Reading two books about two boys in very different eras and situations warmed my heart at the start of this cold, dark winter. I began Bud, Not Buddy by Christopher Paul Curtis with my 10-year-old granddaughter. And then I started The Absolutely True Diary of a Part-Time Indian by Sherman Alexie, Jr. to complete a prompt about banned books in a reading challenge. They unexpectedly paralleled each other despite the differences between them.

In Bud, Not Buddy, our hero is a boy of 10 named Bud. It’s the Depression, and times are tough in his hometown of Flint, Michigan. Bud’s mother dies and he ends up in an orphanage. But as a few years pass there, he wonders if any of her few remaining possessions are clues to the identity of his father. So he sets out to find this man, adventuring through a shanty town, a library, and even hitching a ride with a ‘vampire.’ What he learns along the way teaches kids about the power of kindness to strangers and more than a little about persistence.

Alexie spins a more current day tale in his book. His main character is Arnold Spirit, Jr. who lives on a Native American reservation near Spokane, Washington. Arnold isn’t a typical kid, because of both his health, his smarts, and his moxie. And in a lot of ways, he reminds me of Bud, despite their difference. Arnold ventures off the rez when he changes high schools. In the process, he becomes the only Native American kid in an all-white school. But he learns how to reach deep inside himself to deal with bullies, fear, and loss.

My conclusions

I hope that my granddaughter enjoys Bud as much as I did. And I look forward to sharing Arnold with her in a few years. Any chance to pull her away from screens and into other activities is a good thing!

These stories about these boys teach a variety of lessons. Obviously, they mature and learn more about themselves. Hardships like missed meals and concerns about identity are common to both Arnold and Bud. They both take the hard road, sometimes in the literal sense of walking to reach destinations. But also, because they experience grief.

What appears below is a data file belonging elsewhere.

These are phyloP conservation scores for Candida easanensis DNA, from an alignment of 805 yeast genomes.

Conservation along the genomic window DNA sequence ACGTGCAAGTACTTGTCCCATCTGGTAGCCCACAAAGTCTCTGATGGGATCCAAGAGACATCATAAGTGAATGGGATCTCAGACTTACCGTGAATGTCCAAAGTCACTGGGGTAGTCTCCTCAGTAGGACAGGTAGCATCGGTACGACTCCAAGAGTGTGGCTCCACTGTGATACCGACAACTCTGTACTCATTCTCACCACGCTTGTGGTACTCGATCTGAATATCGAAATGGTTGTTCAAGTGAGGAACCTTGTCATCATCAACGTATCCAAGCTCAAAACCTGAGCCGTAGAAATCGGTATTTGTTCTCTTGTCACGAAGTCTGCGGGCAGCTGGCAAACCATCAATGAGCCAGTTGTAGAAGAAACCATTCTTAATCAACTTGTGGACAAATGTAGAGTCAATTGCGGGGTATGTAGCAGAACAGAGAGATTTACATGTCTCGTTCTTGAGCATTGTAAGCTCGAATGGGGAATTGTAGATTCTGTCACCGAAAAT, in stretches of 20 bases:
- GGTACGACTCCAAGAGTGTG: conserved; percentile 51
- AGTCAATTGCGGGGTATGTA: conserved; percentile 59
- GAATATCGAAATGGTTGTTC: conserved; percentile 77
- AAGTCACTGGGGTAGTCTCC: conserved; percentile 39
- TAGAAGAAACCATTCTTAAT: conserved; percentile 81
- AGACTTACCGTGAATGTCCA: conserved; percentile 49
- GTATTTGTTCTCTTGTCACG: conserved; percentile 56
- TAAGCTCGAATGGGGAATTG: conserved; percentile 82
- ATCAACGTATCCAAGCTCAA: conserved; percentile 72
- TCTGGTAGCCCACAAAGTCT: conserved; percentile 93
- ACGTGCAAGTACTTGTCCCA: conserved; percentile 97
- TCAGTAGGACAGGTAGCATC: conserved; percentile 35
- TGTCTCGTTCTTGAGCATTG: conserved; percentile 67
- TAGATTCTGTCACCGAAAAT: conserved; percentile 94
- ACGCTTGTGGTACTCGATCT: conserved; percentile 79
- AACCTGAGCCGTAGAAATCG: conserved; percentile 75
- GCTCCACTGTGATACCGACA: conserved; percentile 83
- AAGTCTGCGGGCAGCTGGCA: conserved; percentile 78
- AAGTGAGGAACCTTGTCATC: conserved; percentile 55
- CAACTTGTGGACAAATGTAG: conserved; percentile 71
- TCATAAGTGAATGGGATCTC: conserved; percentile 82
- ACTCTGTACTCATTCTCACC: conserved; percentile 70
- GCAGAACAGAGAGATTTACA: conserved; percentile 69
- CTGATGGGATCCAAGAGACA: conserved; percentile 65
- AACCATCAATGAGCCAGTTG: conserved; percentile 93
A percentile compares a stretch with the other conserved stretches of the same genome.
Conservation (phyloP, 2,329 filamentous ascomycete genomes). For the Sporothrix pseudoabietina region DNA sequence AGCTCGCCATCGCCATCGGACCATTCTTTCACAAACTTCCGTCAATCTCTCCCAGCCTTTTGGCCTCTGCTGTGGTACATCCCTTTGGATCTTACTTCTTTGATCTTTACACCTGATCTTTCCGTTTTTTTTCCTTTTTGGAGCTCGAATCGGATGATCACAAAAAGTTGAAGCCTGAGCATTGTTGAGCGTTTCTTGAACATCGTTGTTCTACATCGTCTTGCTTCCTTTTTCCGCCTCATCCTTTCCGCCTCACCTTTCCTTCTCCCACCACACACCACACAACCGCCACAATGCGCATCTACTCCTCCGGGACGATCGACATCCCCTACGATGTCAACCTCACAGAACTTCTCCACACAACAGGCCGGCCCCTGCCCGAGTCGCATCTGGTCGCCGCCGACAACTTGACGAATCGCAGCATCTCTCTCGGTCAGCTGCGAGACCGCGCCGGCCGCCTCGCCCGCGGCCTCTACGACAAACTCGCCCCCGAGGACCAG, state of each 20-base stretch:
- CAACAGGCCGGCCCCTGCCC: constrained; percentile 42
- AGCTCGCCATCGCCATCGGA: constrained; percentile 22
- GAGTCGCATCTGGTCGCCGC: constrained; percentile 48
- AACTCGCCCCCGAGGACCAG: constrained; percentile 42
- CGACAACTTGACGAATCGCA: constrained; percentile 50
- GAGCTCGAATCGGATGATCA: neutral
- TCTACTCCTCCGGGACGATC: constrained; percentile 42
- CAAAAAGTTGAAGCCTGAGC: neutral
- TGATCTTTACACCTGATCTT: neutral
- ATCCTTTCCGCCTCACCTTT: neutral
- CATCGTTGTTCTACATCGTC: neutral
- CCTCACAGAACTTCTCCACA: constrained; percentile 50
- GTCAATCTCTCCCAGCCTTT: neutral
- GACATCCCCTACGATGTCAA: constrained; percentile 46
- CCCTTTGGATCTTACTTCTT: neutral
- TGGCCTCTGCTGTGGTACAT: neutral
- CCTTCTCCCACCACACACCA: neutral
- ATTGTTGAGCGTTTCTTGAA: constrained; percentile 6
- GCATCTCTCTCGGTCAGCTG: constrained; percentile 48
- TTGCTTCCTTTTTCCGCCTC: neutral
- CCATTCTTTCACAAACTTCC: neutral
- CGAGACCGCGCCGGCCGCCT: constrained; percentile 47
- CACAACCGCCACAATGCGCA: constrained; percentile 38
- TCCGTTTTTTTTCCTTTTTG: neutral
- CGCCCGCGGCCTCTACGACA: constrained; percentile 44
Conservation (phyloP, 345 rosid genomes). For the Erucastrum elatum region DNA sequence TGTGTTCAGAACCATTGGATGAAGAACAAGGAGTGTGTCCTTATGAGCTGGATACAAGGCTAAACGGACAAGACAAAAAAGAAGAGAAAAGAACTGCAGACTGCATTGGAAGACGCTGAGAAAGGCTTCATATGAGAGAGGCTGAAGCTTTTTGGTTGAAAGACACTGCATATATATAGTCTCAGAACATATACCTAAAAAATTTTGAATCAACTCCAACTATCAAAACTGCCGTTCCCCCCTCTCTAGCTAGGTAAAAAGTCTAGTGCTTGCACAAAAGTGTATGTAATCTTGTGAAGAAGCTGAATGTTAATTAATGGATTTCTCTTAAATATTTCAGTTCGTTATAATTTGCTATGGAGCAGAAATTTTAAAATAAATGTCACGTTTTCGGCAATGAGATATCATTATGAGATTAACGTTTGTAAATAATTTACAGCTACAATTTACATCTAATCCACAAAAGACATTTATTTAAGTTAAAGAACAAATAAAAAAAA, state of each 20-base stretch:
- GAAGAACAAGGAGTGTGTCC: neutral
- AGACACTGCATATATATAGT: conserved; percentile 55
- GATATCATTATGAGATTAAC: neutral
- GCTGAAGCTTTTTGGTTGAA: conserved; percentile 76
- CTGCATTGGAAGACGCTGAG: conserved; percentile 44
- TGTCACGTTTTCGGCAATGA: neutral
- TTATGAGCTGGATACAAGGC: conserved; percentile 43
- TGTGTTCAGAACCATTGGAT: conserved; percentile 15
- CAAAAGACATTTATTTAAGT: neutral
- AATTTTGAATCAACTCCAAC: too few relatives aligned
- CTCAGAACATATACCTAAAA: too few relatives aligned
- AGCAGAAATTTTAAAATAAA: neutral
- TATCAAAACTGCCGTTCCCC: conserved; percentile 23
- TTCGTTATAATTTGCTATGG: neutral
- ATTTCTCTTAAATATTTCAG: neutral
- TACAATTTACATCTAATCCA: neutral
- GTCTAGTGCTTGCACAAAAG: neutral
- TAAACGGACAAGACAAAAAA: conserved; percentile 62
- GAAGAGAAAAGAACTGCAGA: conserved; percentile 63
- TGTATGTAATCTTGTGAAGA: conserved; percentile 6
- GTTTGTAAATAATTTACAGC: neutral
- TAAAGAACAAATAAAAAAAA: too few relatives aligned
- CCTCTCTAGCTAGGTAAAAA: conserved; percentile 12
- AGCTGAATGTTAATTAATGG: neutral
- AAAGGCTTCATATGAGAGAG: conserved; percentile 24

Of course, Bud grieves for his mom. And it’s quite touching when Curtis tells about Bud’s memories of her. And through the course of Alexie’s book, Arnold loses a few cherished family members. He’s an older kid, so his musings about death are more complex. And layered within them are interesting details about Native American traditions, and the realities of hard life on reservations.

The third theme that touched me in these books was the friendships Bud and Arnold experience. Bud is more of a loner, but he finds close buddies (pun intended) in the orphanage and during his journey. It reminds me of a simpler time in life, even with the inherent challenges of the time period. On the other hand, Arnold has a lifelong bestie on the reservation. The friendship between these boys is tested when Arnold changes schools, and they learn hard lessons as a result. The semi-autobiographical details about them revealed in the author’s afterword are also heartbreaking.

I recommend these books if you’re interested in unique coming-of-age tales about relatively young boys. That’s not my normal book preference, and yet I enjoyed them both. Pair them together or add something like This is How it Always Is by Laurie Frankel. That one’s about the family of a young boy struggling with his gender identity.